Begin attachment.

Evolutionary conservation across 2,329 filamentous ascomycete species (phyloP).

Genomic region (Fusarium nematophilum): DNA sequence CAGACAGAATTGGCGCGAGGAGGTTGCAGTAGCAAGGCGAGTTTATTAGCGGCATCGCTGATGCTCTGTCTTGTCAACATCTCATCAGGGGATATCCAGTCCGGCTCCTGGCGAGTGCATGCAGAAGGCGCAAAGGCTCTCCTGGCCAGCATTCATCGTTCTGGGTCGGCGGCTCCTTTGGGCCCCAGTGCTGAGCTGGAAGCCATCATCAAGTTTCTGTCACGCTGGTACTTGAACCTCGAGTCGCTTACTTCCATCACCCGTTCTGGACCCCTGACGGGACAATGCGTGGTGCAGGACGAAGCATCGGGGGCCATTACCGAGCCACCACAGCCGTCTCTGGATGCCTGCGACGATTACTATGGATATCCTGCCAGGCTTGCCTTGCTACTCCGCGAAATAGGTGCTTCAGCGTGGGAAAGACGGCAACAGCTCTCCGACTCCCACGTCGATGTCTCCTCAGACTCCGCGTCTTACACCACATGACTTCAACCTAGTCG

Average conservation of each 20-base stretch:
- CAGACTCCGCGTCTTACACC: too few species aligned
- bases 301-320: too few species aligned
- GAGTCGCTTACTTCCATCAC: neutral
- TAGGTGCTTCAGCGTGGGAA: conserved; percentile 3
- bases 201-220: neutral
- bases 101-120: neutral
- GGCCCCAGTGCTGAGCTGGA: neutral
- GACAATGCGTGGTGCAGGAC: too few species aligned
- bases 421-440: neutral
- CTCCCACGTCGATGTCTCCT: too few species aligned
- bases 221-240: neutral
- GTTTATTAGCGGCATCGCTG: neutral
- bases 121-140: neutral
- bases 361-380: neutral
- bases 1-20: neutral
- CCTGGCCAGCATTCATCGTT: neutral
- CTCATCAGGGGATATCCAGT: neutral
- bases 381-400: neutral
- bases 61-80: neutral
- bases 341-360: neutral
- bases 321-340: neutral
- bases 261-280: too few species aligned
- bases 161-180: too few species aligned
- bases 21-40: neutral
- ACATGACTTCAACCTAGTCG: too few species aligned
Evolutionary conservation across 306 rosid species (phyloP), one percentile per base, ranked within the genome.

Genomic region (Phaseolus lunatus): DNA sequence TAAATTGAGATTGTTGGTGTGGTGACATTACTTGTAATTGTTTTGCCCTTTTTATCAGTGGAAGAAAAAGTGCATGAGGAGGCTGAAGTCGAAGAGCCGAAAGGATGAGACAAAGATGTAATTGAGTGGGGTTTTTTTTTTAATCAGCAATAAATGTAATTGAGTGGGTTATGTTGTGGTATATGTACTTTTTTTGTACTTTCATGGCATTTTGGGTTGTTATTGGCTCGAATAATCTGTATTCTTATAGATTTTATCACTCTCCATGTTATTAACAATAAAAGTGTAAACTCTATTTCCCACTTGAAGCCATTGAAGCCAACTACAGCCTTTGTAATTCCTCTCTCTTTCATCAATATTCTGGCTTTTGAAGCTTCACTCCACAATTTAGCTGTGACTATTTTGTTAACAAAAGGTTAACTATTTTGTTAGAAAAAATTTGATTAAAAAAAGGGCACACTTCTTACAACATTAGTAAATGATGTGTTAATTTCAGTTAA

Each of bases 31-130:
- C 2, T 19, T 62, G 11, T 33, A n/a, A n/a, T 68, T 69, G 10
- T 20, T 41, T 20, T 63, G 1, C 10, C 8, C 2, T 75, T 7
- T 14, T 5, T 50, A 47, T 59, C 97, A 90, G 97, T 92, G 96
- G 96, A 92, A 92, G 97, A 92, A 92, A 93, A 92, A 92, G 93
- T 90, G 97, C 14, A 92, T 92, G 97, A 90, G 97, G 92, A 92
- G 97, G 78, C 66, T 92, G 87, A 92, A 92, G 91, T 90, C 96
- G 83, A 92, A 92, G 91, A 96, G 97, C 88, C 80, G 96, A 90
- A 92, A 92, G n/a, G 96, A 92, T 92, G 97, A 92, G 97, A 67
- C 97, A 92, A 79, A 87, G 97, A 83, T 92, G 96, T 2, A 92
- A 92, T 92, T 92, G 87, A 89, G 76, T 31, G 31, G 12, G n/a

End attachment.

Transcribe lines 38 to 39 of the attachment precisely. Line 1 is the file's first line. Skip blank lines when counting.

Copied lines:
- G 83, A 92, A 92, G 91, A 96, G 97, C 88, C 80, G 96, A 90
- A 92, A 92, G n/a, G 96, A 92, T 92, G 97, A 92, G 97, A 67